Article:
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Under the Andes Rex Stout

A Modern Marana

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I said something about joining them at dinner and left for my own rooms.

At dinner that evening Harry was in high spirits and took great delight in everything that was said, both witty and dull, while Le Mire positively sparkled.

She made her impression; not a man in the well-filled room but sent his tribute of admiring glances as she sat seemingly unconscious of all but Harry and myself. That is always agreeable; a man owes something to the woman who carries a room for him.

I had intended to have a talk with Harry after dinner, but I postponed it; the morning would assuredly be better. There was dancing in the salon, but we were all too tired to take advantage of it; and after listening to one or two numbers, during which Le Mire was kept busy turning aside the importunities of would-be partners, we said good night and sought our beds.

It was late the next morning when the precious pair joined me in the garden, and when we went in for breakfast we found the dining-room quite empty. We did not enjoy it as on the morning previous; the cuisine was of the kind usually--and in this case justly--described as "superior," but we did not have the same edge on our appetite.

We were not very talkative; I myself was almost taciturn, having before me the necessity of coming to an understanding with Harry, a task which I was far from relishing. But there were certain things I must know.

"What do you say to a ride down the valley?" said Harry. "They have excellent horses here; I tried one of 'em the other day."

"I trust that they bear no resemblance to my donkey," said I with feeling.

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"Ugh!" said Le Mire with a shudder. "Never shall I forget that ride. Besides," she added, turning to Harry, "this morning I would be in the way. Don't you know that your brother has a thousand things to say to you? He wants to scold you; you must remember that you are a very bad boy."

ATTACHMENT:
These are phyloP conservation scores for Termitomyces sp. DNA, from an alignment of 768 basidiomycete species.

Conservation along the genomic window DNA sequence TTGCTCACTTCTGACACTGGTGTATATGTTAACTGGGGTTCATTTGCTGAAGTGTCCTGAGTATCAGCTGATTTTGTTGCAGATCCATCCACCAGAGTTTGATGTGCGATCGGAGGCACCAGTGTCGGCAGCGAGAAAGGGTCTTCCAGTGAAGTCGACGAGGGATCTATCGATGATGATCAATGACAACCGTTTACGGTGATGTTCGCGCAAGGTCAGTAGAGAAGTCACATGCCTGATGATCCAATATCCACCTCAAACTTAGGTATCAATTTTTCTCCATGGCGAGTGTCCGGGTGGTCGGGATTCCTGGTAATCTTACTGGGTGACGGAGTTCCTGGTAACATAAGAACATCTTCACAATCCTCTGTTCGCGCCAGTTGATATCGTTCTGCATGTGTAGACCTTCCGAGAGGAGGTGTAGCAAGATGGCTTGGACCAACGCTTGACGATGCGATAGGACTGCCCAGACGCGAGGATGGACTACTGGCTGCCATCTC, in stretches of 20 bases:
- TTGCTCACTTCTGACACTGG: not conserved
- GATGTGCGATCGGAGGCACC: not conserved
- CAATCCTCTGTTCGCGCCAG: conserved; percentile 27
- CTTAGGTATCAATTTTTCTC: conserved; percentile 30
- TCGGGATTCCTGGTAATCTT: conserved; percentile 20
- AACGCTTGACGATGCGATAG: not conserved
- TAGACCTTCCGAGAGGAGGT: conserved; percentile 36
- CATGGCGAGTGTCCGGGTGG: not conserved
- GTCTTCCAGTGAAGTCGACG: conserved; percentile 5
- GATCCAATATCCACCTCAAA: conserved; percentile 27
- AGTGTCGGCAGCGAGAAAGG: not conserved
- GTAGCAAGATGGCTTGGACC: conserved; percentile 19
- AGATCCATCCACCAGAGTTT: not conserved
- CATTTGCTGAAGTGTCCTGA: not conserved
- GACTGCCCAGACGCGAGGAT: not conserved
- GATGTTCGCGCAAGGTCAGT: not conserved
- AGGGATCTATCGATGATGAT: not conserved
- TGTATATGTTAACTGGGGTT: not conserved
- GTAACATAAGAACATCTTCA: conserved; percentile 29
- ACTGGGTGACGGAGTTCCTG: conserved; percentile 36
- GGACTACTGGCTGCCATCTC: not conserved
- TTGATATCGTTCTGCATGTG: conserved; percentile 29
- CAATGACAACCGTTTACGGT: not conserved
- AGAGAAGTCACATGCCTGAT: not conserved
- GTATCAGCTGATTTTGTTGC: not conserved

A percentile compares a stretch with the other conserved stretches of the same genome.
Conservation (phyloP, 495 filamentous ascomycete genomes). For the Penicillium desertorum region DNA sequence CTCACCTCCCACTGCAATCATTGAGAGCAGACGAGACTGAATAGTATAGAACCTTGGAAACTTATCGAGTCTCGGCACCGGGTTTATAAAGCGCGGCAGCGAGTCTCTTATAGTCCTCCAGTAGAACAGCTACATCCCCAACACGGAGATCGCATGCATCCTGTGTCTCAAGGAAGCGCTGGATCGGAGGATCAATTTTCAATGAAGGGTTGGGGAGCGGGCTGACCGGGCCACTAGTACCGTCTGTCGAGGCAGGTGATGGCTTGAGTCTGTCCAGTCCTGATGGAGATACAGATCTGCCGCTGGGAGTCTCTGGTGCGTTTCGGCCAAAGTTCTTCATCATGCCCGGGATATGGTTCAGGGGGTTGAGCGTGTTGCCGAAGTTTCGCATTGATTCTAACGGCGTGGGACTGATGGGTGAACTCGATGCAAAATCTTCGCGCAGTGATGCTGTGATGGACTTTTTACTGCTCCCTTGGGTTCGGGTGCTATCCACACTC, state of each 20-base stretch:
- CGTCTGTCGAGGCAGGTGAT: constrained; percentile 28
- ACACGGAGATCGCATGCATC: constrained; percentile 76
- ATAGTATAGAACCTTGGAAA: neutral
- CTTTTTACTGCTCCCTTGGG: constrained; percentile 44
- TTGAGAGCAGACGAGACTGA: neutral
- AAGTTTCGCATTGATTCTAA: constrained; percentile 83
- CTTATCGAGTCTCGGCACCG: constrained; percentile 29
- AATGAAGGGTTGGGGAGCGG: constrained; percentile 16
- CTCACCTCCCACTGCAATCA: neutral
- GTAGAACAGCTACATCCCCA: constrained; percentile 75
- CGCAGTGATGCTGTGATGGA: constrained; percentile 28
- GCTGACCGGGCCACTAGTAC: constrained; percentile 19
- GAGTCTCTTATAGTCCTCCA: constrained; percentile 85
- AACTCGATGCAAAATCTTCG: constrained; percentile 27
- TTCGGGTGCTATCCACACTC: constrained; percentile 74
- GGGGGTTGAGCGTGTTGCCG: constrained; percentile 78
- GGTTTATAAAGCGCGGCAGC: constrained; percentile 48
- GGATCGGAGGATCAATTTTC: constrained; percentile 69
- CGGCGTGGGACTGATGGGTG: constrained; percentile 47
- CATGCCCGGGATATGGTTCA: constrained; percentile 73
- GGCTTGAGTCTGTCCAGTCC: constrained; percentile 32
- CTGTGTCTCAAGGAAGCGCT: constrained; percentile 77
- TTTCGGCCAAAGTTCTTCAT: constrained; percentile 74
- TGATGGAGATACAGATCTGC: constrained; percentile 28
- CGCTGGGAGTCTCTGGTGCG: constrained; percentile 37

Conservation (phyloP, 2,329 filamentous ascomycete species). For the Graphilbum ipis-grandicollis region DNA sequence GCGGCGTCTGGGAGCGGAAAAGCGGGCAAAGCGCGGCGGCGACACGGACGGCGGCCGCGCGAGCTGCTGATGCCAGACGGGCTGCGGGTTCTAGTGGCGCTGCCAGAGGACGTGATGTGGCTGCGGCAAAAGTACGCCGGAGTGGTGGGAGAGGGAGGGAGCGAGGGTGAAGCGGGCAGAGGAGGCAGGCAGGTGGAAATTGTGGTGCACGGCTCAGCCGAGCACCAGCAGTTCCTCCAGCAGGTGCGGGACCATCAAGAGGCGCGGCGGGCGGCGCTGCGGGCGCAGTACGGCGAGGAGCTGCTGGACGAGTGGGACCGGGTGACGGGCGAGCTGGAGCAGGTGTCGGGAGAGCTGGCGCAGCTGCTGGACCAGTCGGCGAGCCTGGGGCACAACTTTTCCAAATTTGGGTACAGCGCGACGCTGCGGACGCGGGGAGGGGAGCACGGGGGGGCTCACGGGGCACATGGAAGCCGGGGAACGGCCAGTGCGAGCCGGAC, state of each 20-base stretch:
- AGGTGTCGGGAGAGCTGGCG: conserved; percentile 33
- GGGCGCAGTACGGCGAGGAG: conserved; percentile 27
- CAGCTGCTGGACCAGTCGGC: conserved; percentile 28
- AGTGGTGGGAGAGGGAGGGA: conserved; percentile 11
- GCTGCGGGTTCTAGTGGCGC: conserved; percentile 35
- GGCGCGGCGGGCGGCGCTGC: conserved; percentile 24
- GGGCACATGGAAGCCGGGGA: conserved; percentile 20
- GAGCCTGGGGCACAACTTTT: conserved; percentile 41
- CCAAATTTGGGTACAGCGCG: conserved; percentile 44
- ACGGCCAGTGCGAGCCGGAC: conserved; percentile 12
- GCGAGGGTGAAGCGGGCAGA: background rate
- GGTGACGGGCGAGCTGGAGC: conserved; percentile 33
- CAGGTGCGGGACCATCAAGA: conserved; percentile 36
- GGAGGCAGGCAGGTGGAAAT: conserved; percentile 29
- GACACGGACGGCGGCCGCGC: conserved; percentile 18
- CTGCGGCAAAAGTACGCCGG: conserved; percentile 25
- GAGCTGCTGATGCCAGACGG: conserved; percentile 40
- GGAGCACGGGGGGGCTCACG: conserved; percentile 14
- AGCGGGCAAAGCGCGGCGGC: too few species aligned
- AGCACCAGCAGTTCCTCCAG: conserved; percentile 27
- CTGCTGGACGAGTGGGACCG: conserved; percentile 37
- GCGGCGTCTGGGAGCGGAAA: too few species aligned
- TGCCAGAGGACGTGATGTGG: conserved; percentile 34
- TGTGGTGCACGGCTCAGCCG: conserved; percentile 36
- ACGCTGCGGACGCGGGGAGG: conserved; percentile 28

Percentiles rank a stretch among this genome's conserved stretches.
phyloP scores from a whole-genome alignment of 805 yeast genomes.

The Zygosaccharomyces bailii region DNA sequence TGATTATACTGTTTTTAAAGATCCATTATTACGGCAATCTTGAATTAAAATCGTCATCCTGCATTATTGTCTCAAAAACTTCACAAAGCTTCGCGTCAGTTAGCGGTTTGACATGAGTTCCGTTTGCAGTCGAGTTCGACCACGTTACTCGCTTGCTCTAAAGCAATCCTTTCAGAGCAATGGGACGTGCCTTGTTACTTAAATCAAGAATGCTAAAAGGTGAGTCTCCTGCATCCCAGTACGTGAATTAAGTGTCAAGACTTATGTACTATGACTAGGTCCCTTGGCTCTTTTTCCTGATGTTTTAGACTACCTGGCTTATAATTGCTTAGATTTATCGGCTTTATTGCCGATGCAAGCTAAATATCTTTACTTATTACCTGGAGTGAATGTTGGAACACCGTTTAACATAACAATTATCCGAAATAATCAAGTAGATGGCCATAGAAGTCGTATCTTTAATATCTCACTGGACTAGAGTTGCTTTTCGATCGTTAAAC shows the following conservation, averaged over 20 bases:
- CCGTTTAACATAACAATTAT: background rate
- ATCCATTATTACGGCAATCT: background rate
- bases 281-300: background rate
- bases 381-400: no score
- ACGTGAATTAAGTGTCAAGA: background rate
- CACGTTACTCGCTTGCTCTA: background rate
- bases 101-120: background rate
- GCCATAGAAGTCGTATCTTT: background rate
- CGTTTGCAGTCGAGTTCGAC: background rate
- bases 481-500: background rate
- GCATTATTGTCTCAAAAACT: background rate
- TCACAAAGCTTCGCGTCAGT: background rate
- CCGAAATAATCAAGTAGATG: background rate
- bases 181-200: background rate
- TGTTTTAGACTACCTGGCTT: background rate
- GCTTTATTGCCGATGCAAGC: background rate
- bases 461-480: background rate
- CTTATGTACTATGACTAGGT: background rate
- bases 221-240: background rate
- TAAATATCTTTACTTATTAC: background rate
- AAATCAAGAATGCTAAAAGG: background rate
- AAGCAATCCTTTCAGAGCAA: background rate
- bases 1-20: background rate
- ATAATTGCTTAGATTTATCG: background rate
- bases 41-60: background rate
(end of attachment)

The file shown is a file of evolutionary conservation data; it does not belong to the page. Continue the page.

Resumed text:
And she sent me a glance half defiant, half indifferent, which plainly said: "If I fight you, I shall win; but I really care very little about it one way or the other."

After breakfast she went to her room--to have her hair dressed, she said--and I led Harry to a secluded corner of the magnificent grounds surrounding the hotel. During the walk we were both silent: Harry, I suppose, was wondering what I was going to say, while I was trying to make up my own mind.

"I suppose," he began abruptly, "you are going to tell me I have acted like a fool. Go ahead; the sooner it's over the better."

"Nothing of the sort," said I, glad that he had opened it.

He stopped short, demanding to know what I meant.

"Of course," I continued, "Le Mire is a most amazing prize. Not exactly my style perhaps, but there are few men in the world who wouldn't envy you. I congratulate you.

"But there were two things I feared for several reasons--Le Mire's fascination, your own youth and impulsive recklessness, and the rather curious mode of your departure. I feared first and most that you would marry her; second, that you would achieve odium and publicity for our name."

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Under the Andes
Rex Stout

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